“The door opens and the hot smoke hits the cooler air and banks down. The smoke is right to the floor and using a flashlight is like using high beams driving in the fog. It’s not useless, it’s worse than useless,” says Sanders. “A thousand thoughts cross your mind as you move through the house, using the clues available to tell you what you need to know. The focus is on finding the fire and any occupants.”
Introducing light into the home at such a critical time can provide those few extra seconds that so often mean life or death. Having the benefit of house lights to show the way to exit points can impact the final outcome.
Home Control Enhances Life Safety
From a crime prevention and personal safety standpoint, lighting is an absolutely essential component of home protection. Homeowners are often glad to add it to the mix once they understand that would-be criminals do not like to target well-lit homes. Many of them will, in fact, target a darkened residence where the chance of discovery is greatly reduced.
Outdoor and indoor lighting during nighttime hours reduce the amount of time criminals can safely spend outside a home trying to access an opening. For many years, vintage alarm panels have had the ability to turn on a string of lights inside the home. Most of the time this capability was limited to one address using X-10 power line carrier (PLC) technology.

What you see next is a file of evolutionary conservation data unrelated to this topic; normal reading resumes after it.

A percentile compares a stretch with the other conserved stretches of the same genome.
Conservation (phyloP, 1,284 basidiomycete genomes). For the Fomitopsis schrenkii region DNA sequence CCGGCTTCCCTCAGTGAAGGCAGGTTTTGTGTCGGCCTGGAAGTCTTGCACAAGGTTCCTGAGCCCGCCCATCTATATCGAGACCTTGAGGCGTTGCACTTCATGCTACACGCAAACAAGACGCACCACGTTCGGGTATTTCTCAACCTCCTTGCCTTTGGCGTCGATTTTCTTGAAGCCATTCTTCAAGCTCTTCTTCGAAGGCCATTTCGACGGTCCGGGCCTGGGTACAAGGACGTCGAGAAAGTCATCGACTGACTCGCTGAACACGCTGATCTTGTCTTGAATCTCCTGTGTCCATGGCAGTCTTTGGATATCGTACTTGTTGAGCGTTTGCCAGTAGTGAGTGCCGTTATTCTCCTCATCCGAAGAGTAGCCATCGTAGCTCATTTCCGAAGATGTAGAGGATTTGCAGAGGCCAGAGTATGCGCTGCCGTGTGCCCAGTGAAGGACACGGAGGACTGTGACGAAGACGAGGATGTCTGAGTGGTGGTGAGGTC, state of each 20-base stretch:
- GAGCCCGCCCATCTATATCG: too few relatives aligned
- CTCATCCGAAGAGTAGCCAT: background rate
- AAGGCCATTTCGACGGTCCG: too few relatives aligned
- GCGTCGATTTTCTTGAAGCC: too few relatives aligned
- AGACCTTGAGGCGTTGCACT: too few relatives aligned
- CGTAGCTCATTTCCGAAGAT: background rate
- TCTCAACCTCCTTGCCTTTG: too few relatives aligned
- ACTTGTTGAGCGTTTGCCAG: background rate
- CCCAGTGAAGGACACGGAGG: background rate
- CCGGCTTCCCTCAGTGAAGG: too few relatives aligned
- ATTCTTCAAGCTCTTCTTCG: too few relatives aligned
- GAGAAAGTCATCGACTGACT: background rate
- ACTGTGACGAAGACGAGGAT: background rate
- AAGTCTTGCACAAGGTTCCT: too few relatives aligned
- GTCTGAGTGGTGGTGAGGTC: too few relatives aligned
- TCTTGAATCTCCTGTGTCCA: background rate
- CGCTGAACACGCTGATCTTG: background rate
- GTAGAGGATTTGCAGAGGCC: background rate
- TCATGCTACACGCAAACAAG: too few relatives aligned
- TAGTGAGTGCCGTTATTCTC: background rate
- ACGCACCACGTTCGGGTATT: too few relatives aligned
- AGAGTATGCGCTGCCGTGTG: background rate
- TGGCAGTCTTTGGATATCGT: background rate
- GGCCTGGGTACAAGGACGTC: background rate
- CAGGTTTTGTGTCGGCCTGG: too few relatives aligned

Many of today’s alarm panels are able to perform the same feat, but they can take it several steps further than vintage systems can. For example, through an elaborate software program built into an alarm panel, alarm technicians can program multiple lights inside and outside the home to come on at certain times of the day and night, as well as certain appliances.
Using a number of PLC technologies, these alarm panels are able to provide enhanced lighting control. Because these software programs are able to accommodate multiple PLC addresses, the potential for multiple lighting control and life safety is enhanced. Alarm panels can also be programmed to turn lights on when CO or smoke is detected in the environment.
2 Ways to Integrate Lighting Control
There are two ways to integrate most lighting control systems with an alarm system. Hardware integration offers a limited set of capabilities where software/data integration widens the scope of control.